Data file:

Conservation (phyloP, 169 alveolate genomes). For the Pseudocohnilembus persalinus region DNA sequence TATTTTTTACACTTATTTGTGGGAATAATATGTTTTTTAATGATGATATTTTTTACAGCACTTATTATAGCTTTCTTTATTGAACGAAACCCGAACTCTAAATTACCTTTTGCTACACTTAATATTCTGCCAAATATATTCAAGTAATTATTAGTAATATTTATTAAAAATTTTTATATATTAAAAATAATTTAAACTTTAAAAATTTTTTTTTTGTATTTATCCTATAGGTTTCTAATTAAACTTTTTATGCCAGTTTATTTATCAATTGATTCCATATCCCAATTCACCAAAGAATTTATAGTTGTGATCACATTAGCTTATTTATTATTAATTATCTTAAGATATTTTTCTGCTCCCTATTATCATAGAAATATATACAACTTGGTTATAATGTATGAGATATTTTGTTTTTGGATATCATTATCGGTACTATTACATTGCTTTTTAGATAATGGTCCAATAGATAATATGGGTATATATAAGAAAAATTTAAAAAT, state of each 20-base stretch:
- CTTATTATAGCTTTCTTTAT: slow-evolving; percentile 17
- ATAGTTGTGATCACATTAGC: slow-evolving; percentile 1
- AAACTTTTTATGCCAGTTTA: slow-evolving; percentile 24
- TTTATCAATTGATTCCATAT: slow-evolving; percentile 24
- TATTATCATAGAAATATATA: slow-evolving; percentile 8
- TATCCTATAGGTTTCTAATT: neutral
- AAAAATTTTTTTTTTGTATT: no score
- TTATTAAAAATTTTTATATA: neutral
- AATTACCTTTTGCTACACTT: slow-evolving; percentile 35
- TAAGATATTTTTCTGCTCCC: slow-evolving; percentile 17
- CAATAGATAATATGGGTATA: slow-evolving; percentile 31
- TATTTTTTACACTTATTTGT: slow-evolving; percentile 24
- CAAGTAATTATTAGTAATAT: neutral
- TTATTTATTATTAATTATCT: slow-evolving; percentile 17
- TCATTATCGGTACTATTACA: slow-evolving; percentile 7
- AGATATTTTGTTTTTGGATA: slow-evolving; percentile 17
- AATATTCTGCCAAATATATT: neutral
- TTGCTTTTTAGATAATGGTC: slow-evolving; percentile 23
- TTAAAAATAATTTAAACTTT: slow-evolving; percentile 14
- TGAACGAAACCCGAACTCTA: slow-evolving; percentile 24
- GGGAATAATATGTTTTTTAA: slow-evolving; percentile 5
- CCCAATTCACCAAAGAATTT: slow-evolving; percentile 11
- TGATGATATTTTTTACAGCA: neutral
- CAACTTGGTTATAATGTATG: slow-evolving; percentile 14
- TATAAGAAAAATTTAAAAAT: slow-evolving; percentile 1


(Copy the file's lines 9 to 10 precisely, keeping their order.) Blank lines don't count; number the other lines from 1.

- TTATTAAAAATTTTTATATA: neutral
- AATTACCTTTTGCTACACTT: slow-evolving; percentile 35